The worst characters by far are Lang’s trio of ethnically-diverse but utterly idiotic burglar buddies (Michael Pena, T.I., and David Dastmalchian). Pena (a fantastic actor when actually given good material to work with) in particular is supposed to be the artificial ‘fan favorite’, always delivering the theoretically funniest lines. But this band of fools is nothing more than a group of bumbling ethnic caricatures that tried so, so hard to make me laugh but only did so about two times. The script’s labored attempts to draw a reaction felt more like an insult to the audience’s intelligence than a sincere desire to entertain.
It’s hard to figure out how much of this movie’s failure can be chalked up to the writing, though, because the direction and editing are equally skewed and often dampen both the drama and the comedy on a consistent basis. Humorous moments, which in theory shouldn’t be any less funny than in any other Marvel movie, are more often than not utterly cringe-worthy because of the way they are directed and cut together. An especially painful example of this is a tearful, revelatory (and exposition-heavy) conversation between Pym and his daughter, that ends with Rudd breaking the tension with some sort of improvisatory “I think we’ve really grown here”.
The editing of this entire scene is incredibly awkward, cutting multiple times to an expressionless Rudd. At this point in the film, there’s also no way Douglas’ character would be having this very private conversation in the company of a relative stranger like Lang, so the scene’s plausibility is strained as well. Furthermore, Rudd’s punchline (even had it not been so poorly-timed) completely deflates any and all emotion. Both the pathos and the humor in this scene are horrifically artificial and contrived, and if the audience still laughs, it’s because they’ve been conditioned to laugh after seven years of these films. The same could be said for any given scene in the film.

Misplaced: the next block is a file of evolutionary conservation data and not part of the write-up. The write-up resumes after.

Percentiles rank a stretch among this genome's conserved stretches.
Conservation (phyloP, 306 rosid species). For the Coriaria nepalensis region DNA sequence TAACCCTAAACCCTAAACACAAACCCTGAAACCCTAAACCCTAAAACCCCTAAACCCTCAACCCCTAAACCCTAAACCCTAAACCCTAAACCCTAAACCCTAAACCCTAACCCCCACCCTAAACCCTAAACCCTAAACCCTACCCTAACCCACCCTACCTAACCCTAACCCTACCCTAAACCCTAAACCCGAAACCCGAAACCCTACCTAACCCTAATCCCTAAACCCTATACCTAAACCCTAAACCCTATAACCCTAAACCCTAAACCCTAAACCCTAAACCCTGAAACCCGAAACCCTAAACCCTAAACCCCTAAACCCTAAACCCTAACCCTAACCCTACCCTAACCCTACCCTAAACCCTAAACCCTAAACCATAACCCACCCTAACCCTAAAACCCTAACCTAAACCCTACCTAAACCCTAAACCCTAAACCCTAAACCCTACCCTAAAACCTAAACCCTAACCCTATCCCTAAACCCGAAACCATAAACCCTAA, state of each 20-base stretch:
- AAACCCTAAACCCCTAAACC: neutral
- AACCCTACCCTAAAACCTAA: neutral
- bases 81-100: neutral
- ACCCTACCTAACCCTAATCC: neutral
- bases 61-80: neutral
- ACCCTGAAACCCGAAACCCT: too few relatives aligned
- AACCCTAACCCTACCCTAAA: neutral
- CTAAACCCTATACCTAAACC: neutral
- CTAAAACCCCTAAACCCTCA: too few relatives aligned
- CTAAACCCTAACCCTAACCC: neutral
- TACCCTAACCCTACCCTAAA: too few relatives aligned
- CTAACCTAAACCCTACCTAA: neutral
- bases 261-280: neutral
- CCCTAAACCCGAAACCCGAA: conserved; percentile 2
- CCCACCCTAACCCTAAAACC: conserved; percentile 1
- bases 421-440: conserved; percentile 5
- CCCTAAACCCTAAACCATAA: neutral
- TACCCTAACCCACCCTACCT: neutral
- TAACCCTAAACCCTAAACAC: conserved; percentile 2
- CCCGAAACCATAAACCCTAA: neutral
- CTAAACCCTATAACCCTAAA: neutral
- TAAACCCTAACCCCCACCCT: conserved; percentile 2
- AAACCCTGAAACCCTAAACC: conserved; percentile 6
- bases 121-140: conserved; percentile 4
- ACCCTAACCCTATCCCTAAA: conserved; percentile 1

The best-written moments are a couple of efficient, energetic and legitimately funny sequences baring the trademark of Shaun of the Dead and Hot Fuzz writers Edgar Wright and Joe Cornish, the former of which was set to direct but cut ties with the studio, likely over the studio’s desire (a stubbornly ill-advised one, in my opinion) to make all of their moves fit a very particular mold. But Wright and Cornish’s contributions are much too few to make a dent on the first half’s inexplicably slow pacing and inconsequential stakes. Since we’re given little to no actual motivation to care about the paper-thin characters or what they’re doing, I found myself truly bored for the first time in the franchise since 2011’s Thor.
Once Lang finally dons the Ant-Man suit, we are treated to some good-looking and inventive action sequences that shrink down to miniature size and then back to normal in the blink of any eye. Seeing common items from a very different perspective has the same natural appeal as it did in A Bug’s Life, but unlike those other movies, the usually-tiny environments become giant battlefields. Marvel’s big budget means that the scenery, from the bottom of a bathtub, to a giant pack of Lifesavers, are immaculately detailed and even provide some actually funny visual gags. Lang’s power isn’t just shrinking, but also controlling ant hordes with his mind, and though the lack of practical effects don’t make the insects feel as believably physical as in, say, Honey, We Shrunk The Kids, CGI does enough of the trick.
I could list off a whole laundry list of other plot holes and terribly cliched moments, but I think the point has been made that, though there are some redeemable action sequences towards the end that maybe just maybe make this worth seeing for action fans, I was not impressed by this film. Ant-Man is my least favorite of the Marvel movies and hopefully not a harbinger of the future of the franchise. If this movie didn’t have a previously-established universe to lean against (with pandering cameos and call-backs aplenty), I don’t believe it would be getting anywhere near the warm reception it has. In trying to fit nicely into the traditions of the brand, stuffed full of the superhero ‘necessities’ but without a single unique character, line of dialogue or angle, it gives up any identity of its own. Though I believe there is a ton of potential for Rudd to thrive in future movies in the series, the vessel that serves as his introduction is a pale imposter of a modern summer blockbuster.
Score: 2.5 out of 5